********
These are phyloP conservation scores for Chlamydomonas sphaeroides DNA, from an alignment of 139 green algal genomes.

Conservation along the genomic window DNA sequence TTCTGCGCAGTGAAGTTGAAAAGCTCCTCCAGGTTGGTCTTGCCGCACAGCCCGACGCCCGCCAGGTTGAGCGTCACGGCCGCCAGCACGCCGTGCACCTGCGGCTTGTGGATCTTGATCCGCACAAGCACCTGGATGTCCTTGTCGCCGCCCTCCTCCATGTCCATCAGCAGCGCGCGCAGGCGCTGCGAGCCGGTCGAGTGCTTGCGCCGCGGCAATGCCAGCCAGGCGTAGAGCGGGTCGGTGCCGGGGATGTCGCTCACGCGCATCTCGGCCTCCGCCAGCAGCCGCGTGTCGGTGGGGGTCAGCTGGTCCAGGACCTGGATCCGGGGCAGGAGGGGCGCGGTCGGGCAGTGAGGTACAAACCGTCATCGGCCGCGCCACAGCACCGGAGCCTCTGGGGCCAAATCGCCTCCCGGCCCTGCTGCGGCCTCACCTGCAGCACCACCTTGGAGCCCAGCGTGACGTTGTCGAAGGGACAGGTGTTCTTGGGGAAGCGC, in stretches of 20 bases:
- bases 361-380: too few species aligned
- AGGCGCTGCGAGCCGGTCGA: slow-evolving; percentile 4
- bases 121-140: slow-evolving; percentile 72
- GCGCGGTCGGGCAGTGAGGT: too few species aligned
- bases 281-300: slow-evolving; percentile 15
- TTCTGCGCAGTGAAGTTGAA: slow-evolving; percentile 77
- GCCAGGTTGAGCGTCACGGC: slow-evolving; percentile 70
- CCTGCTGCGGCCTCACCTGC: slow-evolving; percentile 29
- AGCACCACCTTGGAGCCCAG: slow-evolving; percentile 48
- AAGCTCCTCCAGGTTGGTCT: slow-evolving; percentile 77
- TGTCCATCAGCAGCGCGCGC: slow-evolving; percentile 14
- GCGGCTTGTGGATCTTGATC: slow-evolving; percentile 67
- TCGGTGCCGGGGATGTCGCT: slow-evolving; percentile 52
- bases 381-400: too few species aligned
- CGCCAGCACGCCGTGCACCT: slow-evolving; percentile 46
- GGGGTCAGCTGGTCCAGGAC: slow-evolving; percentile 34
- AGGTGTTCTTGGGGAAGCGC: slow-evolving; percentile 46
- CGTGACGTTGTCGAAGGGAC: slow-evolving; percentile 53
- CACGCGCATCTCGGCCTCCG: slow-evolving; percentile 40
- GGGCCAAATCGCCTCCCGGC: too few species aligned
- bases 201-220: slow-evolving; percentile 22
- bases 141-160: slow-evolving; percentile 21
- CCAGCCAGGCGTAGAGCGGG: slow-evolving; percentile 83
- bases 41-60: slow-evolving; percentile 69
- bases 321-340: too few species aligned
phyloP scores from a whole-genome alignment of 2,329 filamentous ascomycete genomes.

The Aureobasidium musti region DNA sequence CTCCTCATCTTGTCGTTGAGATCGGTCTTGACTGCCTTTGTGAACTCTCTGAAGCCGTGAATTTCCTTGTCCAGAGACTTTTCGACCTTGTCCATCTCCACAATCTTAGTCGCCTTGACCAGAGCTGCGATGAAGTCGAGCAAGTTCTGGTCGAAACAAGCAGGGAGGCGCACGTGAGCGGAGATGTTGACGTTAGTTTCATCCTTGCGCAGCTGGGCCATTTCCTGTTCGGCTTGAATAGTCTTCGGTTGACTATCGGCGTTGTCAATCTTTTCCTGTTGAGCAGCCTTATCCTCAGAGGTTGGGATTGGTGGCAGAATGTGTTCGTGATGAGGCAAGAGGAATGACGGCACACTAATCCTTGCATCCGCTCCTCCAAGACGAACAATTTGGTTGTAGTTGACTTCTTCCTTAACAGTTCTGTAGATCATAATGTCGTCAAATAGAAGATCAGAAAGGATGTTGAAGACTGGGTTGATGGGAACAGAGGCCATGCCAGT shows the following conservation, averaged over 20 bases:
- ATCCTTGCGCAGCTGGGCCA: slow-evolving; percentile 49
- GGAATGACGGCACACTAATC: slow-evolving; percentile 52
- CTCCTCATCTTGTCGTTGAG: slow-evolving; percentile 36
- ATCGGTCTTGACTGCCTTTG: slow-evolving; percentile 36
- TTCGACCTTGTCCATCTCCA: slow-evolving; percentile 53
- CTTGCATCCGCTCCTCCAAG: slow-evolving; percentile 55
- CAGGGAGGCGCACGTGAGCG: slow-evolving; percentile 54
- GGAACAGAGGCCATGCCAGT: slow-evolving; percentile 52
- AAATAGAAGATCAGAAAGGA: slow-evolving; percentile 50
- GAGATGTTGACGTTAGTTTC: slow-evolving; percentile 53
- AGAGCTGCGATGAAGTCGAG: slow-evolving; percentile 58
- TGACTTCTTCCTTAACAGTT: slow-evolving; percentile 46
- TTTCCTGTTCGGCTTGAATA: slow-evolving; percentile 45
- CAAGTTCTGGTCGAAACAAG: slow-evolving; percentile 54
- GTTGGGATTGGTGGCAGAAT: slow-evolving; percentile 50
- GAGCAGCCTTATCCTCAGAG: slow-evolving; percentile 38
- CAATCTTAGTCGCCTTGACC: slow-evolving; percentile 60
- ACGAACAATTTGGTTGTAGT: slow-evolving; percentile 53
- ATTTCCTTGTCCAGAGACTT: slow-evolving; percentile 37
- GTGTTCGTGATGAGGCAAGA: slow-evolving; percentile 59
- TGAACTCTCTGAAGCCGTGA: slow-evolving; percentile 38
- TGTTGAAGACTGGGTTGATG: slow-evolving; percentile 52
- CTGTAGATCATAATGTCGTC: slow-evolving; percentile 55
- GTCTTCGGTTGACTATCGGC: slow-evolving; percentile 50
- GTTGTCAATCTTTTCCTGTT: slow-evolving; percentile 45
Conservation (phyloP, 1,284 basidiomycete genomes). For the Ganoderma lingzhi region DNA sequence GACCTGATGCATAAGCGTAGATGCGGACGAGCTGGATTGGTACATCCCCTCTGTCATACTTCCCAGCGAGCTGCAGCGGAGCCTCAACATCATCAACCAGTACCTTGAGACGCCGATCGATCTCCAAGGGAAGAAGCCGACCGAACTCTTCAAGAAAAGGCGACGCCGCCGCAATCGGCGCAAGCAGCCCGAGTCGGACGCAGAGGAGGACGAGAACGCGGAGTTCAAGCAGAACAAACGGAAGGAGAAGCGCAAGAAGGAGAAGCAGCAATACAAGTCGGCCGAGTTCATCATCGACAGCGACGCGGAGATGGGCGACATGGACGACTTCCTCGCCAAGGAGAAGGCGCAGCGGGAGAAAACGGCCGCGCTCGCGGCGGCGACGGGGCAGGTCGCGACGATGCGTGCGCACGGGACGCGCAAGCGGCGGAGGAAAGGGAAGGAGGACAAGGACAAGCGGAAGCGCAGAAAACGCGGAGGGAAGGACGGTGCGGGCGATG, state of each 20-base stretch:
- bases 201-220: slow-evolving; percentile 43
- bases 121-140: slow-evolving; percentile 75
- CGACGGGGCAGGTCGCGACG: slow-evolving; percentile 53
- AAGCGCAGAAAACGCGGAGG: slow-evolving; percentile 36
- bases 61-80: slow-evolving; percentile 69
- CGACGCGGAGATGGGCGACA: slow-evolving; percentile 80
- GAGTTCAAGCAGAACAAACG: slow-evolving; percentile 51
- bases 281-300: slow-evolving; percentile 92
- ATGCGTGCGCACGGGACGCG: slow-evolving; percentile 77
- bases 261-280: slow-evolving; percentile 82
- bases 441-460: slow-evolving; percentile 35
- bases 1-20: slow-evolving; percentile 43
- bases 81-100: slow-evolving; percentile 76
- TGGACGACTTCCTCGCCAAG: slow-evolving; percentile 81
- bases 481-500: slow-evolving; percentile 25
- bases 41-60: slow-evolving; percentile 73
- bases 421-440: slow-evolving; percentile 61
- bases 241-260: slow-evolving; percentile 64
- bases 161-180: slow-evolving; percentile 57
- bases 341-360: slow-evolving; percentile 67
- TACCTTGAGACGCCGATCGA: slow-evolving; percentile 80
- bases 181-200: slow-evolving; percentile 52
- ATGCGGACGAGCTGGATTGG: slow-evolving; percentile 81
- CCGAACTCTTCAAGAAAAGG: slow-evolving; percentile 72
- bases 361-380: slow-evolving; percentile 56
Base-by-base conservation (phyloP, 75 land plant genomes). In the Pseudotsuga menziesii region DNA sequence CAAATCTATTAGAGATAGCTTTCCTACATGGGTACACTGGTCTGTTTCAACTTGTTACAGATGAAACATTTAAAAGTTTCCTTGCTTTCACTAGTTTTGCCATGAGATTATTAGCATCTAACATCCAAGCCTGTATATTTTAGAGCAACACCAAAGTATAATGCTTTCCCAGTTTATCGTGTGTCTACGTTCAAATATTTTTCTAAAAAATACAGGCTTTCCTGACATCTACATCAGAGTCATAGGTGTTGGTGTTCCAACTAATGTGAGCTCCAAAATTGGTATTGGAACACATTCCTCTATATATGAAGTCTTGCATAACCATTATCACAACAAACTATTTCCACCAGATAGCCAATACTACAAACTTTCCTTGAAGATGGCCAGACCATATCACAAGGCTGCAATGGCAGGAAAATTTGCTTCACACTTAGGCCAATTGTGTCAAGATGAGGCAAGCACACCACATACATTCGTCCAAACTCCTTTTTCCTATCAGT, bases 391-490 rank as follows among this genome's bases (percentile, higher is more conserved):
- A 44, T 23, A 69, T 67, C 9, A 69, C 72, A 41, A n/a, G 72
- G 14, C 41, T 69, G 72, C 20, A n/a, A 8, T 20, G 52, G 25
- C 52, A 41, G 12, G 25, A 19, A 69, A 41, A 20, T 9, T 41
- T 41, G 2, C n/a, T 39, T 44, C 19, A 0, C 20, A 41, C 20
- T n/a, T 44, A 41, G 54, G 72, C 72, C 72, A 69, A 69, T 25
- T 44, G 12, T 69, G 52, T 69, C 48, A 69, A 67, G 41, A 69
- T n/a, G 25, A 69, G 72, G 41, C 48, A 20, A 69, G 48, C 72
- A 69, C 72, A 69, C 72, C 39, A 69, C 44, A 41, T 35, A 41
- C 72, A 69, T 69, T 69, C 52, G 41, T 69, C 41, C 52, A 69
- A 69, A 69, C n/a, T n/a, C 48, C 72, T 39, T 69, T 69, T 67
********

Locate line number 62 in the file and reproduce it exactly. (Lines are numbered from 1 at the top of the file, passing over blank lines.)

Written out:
- GAGTTCAAGCAGAACAAACG: slow-evolving; percentile 51